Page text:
(5) Intention and knowledge are of course states of mind. They are nonetheless facts which can be proved. They cannot be proved by direct evidence. They have to be inferred from the circumstances of each case. Such an inference, one way or the other, can only be made if a reasonable man would, on the facts of the case make it. The question in each case must, in my opinion, be: will a reasonable man think that the act was done with the intention of outraging the modesty of the woman or with the knowledge that it was like to do so? The test of the outrage of modesty must, therefore, be whether a reasonable man will think that the act of the offender was intended to or was known to be likely to outrage the modesty of the woman. In considering the question, he must imagine the woman to be a reasonable woman and keep in view all circumstances concerning her, such as, her station and way of life and the known notions of modesty of such a woman. The expression ‘outrage her modesty’ must be read with the words “intending to or knowing it to be likely that he will”. So read, it would appear that though the modesty to be considered is of the woman concerned, the word “her” was not used to indicate her reaction. Read all together, the words indicate an act done with the intention or knowledge that it was likely to outrage the woman’s modesty, the emphasis being on the intention and knowledge.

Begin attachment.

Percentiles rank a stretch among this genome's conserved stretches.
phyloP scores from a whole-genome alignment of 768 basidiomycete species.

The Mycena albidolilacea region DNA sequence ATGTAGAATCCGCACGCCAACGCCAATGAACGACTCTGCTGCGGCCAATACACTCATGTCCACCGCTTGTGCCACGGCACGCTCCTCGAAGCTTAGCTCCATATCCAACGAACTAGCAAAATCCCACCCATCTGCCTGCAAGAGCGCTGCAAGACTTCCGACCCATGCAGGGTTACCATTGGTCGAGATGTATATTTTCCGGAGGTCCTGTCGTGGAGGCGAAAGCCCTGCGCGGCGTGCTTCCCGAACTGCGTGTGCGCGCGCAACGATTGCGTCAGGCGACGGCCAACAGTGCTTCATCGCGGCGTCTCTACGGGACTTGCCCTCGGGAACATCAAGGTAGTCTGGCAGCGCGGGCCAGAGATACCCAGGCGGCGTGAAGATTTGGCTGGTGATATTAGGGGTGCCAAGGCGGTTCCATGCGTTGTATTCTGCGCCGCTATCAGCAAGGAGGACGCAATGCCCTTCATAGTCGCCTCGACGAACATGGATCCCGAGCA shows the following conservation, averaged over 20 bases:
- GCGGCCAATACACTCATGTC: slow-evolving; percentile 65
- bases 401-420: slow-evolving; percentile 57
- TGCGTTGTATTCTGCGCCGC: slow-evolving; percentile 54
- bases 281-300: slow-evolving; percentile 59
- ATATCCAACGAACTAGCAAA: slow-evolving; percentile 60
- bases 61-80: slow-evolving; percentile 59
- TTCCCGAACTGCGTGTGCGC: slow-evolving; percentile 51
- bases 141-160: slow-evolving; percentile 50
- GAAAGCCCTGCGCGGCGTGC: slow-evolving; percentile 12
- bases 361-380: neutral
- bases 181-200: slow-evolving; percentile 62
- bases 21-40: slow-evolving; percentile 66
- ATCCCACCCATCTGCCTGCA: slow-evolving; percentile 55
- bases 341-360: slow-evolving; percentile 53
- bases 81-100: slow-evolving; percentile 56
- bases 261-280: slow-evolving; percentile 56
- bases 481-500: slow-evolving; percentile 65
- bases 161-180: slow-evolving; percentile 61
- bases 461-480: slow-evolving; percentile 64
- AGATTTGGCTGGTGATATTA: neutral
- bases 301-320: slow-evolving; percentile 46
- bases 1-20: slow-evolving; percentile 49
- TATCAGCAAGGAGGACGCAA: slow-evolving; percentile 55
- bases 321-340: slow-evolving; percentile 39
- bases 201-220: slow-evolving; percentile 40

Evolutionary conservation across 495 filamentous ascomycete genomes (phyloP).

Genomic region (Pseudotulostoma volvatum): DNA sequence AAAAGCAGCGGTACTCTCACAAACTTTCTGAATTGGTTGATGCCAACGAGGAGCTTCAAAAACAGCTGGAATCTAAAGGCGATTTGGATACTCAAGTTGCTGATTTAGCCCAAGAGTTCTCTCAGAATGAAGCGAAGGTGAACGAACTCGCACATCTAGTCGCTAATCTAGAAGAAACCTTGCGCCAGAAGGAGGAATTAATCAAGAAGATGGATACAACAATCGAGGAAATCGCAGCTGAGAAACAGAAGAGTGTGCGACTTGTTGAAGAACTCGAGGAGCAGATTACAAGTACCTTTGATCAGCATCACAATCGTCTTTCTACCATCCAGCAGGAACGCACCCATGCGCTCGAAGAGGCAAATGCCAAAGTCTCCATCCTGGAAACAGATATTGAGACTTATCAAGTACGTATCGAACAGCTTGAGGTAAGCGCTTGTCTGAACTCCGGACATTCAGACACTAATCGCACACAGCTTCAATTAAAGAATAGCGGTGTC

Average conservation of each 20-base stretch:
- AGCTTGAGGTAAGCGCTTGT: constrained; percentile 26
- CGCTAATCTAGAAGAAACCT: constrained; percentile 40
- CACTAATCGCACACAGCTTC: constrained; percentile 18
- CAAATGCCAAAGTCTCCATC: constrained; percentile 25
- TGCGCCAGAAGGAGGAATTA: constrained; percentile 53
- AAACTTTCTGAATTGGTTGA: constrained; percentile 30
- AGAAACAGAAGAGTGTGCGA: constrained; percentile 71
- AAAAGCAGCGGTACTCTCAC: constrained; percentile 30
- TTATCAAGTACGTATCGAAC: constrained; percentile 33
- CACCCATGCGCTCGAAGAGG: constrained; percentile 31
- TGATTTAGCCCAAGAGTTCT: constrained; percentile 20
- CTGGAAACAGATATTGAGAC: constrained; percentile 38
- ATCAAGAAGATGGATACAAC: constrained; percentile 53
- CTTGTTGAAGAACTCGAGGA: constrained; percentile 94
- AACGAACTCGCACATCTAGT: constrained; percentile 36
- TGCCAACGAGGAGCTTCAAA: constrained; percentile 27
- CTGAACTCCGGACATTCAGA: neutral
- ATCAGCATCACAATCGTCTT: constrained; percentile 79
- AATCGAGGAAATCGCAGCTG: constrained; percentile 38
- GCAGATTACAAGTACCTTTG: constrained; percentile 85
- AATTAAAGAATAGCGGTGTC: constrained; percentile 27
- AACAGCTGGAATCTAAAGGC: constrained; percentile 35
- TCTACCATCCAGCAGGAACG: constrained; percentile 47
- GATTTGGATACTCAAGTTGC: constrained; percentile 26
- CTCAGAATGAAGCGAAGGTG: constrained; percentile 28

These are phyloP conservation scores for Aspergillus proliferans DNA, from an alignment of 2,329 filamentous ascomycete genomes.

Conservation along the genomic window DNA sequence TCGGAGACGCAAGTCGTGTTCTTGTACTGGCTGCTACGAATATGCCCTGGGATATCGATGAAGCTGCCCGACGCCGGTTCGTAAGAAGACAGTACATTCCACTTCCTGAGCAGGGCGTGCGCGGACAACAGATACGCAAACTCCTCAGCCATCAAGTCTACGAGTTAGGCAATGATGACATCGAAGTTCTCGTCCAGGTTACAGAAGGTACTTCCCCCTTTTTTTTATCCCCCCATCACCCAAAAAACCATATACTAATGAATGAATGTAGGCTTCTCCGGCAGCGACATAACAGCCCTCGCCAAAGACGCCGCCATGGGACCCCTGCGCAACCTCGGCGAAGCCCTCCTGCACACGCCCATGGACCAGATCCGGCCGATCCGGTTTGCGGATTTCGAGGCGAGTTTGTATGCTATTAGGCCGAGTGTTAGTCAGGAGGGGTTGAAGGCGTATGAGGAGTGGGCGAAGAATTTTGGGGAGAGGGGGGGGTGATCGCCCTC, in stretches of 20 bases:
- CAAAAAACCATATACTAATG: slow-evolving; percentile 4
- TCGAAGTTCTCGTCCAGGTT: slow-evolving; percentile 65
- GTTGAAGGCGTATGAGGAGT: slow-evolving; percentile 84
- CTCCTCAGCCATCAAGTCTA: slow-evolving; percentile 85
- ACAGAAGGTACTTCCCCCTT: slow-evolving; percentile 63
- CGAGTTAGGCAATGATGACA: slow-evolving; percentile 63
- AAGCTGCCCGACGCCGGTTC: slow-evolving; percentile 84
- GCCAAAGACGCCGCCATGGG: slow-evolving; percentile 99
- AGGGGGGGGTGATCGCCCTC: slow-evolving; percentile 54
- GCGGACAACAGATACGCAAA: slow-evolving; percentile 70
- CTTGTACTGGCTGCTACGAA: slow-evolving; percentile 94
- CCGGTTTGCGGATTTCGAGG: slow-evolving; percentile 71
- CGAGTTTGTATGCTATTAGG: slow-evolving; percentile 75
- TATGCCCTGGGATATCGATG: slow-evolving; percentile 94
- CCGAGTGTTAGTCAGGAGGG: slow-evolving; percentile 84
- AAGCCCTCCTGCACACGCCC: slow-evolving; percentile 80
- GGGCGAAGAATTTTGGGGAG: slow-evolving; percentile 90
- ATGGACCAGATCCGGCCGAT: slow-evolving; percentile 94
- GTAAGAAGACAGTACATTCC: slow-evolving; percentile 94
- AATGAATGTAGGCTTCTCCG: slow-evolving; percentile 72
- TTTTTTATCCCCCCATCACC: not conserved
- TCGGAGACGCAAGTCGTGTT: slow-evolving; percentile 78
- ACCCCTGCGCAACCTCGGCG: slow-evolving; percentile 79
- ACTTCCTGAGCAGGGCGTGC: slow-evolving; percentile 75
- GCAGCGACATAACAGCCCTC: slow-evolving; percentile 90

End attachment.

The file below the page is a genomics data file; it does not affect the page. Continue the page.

In Hanuman (supra) the Apex Court in para 2 of the said law report considered in what circumstances the accused will get the benefit of the exaggerated story narrated by the complainant/witness. Para 2 of the said judgment is re-produced herein below: